Bobby Nathan's

Keyboard Magazine "In The Studio"

Article # 2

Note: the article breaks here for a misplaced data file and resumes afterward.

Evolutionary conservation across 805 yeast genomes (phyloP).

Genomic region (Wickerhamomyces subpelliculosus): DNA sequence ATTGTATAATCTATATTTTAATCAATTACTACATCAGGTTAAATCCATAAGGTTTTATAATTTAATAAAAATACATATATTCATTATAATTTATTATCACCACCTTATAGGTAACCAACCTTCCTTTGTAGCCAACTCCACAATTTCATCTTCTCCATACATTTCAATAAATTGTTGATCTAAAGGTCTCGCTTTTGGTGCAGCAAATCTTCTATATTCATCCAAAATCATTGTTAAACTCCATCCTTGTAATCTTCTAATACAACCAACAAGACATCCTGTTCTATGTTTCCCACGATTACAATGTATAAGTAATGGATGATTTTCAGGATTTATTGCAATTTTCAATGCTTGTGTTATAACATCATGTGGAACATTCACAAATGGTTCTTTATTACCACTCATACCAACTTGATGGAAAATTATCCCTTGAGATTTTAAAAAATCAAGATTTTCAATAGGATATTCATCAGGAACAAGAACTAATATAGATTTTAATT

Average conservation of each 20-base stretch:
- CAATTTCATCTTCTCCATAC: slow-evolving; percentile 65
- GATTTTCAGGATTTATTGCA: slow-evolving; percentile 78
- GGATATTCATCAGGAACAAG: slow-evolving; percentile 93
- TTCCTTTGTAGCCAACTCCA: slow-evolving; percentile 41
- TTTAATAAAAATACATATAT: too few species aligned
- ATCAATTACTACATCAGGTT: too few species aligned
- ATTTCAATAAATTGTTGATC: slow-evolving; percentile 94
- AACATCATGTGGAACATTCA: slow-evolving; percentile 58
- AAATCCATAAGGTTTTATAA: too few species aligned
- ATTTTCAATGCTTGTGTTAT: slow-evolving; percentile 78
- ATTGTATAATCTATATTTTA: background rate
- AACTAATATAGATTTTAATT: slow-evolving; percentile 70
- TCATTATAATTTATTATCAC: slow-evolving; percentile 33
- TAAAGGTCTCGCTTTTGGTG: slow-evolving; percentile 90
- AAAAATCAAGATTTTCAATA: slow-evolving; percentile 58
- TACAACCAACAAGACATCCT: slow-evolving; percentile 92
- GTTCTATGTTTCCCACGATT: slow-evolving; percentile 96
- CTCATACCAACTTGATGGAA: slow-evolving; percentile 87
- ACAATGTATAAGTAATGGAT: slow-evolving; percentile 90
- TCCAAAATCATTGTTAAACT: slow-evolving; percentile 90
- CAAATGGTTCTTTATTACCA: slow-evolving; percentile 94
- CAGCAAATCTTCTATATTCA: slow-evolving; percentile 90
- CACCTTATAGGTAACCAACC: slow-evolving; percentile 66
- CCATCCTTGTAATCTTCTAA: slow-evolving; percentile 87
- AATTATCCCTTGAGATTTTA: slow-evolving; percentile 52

I’ve dedicated this month’s column to SMPTE ( Society of Motion Picture and Television Engineers ) so that the readers of Keyboard Magizine can having a better understanding of this most perplexing subject. First, SMPTE in relation to timecode, is based around a twenty- four hour clock. It divided up into hours, minutes, seconds like a clock and frames ( a division of seconds ) and lastly subframes ( a divsion of frames ). In 1967 the Society of Motion Picture and Television Engineers can upon a standard assistment for the value of one frame. They agreed that a second would be broken down into 30 frames meaning that each frame would equal 1/30 th of a second. A subframe would be a division of a frame. Altough a standard was set, there are still many different values for the frame. Some of these values are Video ( each frame is really 1/29.97 of a second), EBU ( European Buad Usagei at 1/25 of a second ) and Film ( 1/24 of a second ). There are also different divisions of a sub frame. Even though there are many different standards of SMPTE, in Audio today, a frame equals 1/30 th of a second ( thirty frame SMPTE ) as it was wished back in 1967. The musical applications of using the SMPTE standard of timebase all revolve around thirty frame SMPTE. The Roland SBX-80 and the Freindchip SRC are two new SMPTE interface boxes that will soon revolutionize the process of syncing drum machines and/or sequencers to a tape recorder. For those of you who read last months column on “Sync tones and Click Tracks” , this will be an in depth look at the process of using SMPTE instead and along with a sync tone and/or a click track. The Roland SBX-80 ( Sync Box ) is capable of generating thirty frame SMPTE. You print ( stripe ) your multi-track ( 4,8,16,24 track ) with the SMPTE timecode and the SBX-80 will read it from tape and display it hours, minutes, seconds, frames and subframes. These features allow the SBX-80 to act as a SMPTE generator/reader. The real beauty of the SBX-80 is its abilty to record a song. When you record a song, you are a storing the relationship between SMPTE and the tempo of the song ( the clock/sync tone/click track ) from the tape recorder into the memory of the SBX-80. This is accomplished by first recorinding SMPTE timecode at -3 on semi-pro recorders ( where 0 equals -10db ) and at -10 on a pro recorder. Print the SMPTE for at one minute longer than your song. At twenty seconds from where you’ve started printing SMPTE, start printing your clock reference on another audio track of your recorder. For most purposes a ¼ note click in the appropriate tempo is most adecute. After you have striped the ¼ note click on the tape, you are ready to read a song on the SBX-80. The SBX-80 must first be set in “ext SMPTE” mode. Then press record and be sure to start the tape from before where your SMPTE timecode track began. You have the option of having a two bar countin ( where your drum machine and/or sequencer will wait two bars before starting ). The”two bar countin” is a most wise feature and I recomend that it be used for reasons not yet explained. After you have recorded the lengnth of the entire song into the SBX-80, it is then ready to run all your drum machines and/or sequencers. Now here is where the SBX-80 and the SRC start to differ. Up untill this point the theory and the operation of the two units has been the same. Unfortunately the SBX-80 can only generate one assignable clock (1,2,3,4,12,24,48,96, or 120 beats per quarter note ) to its single clock output jack. The SBX-80 can also feed MIDI clock devices and Sync devices via two jacks for each. The SRC on the other hand is much more like a Dr.Click in that it simultaneously outs clock tones and click tracks of many differenet values. The SRC with its optional input module also generates and reads FSK sync tone. Of course the price reflects the features also the Roland SBX-80 list price is $1195.00 and the SRC’s list price is $4995.00 and $995.00 for the optional input module. The stored song can be stored to cassette’s much like drum machine and/or sequencer data. After one has stored this data to cassette the click track can then be erased. The SBX-80 and the SRC need only the SMPTE track as its reference to your song. All of the above mentioned procedure should have been done before any tracks have been recorded. In the case that you are using the SBX-80 after-the-fact, here is the procedure. Print SMPTE starting twenty seconds before the already recorded music. If you have a click track on tape already record it into the SBX-80. If you have no ¼ note click track on tape or the drums were recorded by a “live” drummer, You can tap along with the track. If you have trouble tapping perfectly in time with the drummer, try slowwing the tape down to half speed, and then tap in a ½ note click. Unlike the proceedure with Dr.Click, the SBX-80 looks at every ¼ note of the click track you’ve tapped in. Dr.Click looked at every bar. If you give the SBX-80 a sixteenth note click to look at you would will have four times the resolution of a ¼ note click. You will have to make the SBX-80 output a clock tone ¼ the value that you would have needed. For example, if you wanted to sync up a Linndrum ( requires a 48 clock ) to a live drummer, and you tapped in a 1/16 th note click track, you would have to set the clock out of the SBX-80 to 12 beats per ¼ note. It may sound complicated, but with type of resolution, the drum machine or sequencer can really follow the “feel” of a real drummer. Another ineresting use of the SBX-80 is to make the drum machine and/or sequencer ( device ) start early ahead of the track. If you used the two bar countoff option that we spoke of earlier, you could start the device on the eigth ¼ click instead of the ninth ( when using the two bar countoff the device starts on the ninth ¼ note click ). Then by using the SMPTE offset feature ( this feature allows the device to be delayed ), delay the device untill it isn’t ¼ note early anymore. This feature is useful when using a sequencer/arpeggiator for example in rock for an eight note bass line. In rock, its normal for the bass player to push the drummer for an effect. If had forget to print your inital sync tone before printing your audio, this feature can fix the lag-time when overdubbing a Linndrum to itself. You can also with a MIDI clock device ( Roland’s TR909 or MSQ-700 ) start your multi-track tape recorder from anywhere within the tune and have the device follow the tape knowwing just where in the song to start playing from. With an eight track recorder having this ability means not having to give up tracks for drums and/or sequenced synthesizer tracks. Its like turning an eight track into a sixteen track. You also get the advantage of having first generation drum tracks in the mix. Also on a eight track recorder, alot times the drums are recorded in stereo with no individual separation of each instrument. If you mixer can’t accommidate you, you can use the nmixer internally built into your drum machine.